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Letter: Death endures

Sir: Robert Fisk asks ("A case of incurable optimism", 30 September) that governments should spend on medical research the sort of money that they devote to weaponry, in the hope that we would then find a cure for Parkinson's and other diseases, thus lengthening life and reducing suffering. Judging from medicine's track record, this would not happen.

Medical research does not get anything like as much funding as military hardware, but it still does get more money than ever before. The result has been great progress in curing, or at least alleviating, many illnesses. But strangely, it has not lengthened human life, nor has it reduced the pain, discomfort and indignity of most people's deaths.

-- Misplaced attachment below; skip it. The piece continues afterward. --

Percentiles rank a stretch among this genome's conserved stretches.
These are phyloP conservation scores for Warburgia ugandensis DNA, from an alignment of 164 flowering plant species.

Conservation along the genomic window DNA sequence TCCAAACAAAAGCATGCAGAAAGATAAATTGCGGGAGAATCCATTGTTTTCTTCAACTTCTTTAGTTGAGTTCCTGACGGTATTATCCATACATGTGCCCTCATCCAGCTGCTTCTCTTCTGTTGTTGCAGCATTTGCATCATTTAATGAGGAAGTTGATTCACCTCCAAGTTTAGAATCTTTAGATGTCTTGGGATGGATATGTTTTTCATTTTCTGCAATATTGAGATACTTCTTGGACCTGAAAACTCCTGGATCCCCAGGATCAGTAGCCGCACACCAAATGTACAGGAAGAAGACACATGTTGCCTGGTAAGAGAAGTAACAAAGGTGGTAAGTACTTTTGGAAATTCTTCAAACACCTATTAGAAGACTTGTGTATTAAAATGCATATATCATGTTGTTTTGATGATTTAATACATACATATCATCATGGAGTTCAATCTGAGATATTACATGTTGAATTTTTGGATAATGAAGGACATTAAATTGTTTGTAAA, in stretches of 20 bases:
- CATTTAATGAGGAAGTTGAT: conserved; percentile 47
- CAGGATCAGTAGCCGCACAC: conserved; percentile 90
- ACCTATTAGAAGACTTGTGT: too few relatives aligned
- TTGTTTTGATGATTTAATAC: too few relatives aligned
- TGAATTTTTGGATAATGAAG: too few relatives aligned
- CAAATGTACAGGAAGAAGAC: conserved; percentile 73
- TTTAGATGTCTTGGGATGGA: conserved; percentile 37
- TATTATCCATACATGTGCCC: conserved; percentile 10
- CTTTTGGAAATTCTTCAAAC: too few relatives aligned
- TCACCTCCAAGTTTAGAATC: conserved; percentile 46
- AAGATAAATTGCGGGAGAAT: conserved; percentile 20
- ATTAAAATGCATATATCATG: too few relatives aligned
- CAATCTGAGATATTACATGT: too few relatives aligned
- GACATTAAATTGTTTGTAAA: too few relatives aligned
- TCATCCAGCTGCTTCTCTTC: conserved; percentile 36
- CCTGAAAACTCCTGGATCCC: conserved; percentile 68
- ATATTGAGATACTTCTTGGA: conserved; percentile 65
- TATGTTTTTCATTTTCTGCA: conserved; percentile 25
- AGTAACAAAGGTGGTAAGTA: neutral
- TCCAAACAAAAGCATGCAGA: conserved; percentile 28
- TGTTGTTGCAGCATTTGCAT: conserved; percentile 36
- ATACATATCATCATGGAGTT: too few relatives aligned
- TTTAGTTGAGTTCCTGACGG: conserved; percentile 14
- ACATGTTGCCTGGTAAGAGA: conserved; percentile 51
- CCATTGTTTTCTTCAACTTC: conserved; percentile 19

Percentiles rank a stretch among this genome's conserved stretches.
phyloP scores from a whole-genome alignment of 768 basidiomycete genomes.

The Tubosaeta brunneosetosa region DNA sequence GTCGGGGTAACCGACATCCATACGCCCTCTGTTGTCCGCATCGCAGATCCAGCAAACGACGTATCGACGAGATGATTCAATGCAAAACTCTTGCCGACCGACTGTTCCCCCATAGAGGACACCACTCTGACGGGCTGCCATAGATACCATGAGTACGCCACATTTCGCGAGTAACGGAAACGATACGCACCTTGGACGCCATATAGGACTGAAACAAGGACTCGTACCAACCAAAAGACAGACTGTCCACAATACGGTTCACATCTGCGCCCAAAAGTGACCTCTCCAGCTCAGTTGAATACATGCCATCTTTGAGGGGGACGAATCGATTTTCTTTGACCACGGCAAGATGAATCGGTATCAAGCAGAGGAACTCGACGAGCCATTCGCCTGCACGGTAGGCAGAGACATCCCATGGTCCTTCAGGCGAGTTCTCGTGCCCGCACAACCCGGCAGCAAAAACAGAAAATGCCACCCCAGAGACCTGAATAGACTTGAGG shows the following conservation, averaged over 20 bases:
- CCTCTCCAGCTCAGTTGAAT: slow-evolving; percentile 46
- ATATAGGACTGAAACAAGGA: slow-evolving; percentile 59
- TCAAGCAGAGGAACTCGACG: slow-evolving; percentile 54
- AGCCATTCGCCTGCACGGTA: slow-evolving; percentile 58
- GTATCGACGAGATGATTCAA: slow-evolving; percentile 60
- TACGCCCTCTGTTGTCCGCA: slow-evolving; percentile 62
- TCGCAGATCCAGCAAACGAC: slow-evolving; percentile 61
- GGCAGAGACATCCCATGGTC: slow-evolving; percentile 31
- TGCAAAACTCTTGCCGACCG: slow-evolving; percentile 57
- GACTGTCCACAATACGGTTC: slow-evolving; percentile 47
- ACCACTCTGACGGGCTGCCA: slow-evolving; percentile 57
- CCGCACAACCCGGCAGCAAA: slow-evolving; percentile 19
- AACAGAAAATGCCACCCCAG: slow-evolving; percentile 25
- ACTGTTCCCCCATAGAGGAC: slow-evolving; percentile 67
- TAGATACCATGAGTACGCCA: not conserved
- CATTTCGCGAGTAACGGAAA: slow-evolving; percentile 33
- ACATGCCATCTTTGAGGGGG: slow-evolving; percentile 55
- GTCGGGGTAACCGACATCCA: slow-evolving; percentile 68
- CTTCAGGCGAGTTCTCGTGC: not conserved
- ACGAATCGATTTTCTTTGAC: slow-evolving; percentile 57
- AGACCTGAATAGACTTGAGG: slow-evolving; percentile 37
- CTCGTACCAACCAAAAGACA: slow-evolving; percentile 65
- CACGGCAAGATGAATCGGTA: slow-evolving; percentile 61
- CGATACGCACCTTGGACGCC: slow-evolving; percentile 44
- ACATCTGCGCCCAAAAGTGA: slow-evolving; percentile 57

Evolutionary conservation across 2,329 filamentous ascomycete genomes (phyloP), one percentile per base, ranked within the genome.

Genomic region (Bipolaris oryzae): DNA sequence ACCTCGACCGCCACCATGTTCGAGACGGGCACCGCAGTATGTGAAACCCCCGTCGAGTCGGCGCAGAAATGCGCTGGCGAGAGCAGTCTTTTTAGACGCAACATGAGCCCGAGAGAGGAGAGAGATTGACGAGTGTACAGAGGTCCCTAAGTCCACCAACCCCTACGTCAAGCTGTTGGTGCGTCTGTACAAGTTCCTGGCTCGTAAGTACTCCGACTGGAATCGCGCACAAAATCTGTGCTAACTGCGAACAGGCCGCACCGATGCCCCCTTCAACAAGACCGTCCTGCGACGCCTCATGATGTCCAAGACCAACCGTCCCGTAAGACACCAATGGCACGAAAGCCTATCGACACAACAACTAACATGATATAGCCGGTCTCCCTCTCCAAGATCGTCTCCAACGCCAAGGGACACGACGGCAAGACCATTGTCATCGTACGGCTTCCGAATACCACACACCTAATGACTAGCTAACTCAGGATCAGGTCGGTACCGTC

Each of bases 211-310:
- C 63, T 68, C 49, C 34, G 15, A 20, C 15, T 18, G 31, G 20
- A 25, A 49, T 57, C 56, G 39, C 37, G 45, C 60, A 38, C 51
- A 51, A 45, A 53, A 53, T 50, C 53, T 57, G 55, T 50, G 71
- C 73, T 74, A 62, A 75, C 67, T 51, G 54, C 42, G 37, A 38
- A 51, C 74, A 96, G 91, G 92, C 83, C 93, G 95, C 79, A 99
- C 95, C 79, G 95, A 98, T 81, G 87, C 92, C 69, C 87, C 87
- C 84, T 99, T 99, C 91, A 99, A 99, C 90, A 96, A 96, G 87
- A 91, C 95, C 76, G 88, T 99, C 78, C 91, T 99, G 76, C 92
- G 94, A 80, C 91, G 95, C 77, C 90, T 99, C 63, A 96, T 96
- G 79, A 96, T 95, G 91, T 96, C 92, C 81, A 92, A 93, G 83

Where people used to die of pneumonia, tuberculosis or scarlet fever, now they survive until cancer, stroke, Alzheimer's, or Parkinson's get them. If cures for these were to be found, people would then survive only to be felled by other diseases just as unpleasant. So the possibility raised by Mr Fisk that God might be a sadist would still be a poser for theologians. Besides which, scientists cannot produce miraculous breakthroughs to order, no matter how much money they are given.

The really big advances in the war against disease have already been made through better sanitation, better diet, lower tobacco and alcohol intake, and better education. But a "ripe old age" still means somewhere between 80 and 100 years, just as it did in the Middle Ages. There will never be an ultimate cure for death, and Mr Fisk's optimism is not so much incurable as misplaced.


Brookmans Park,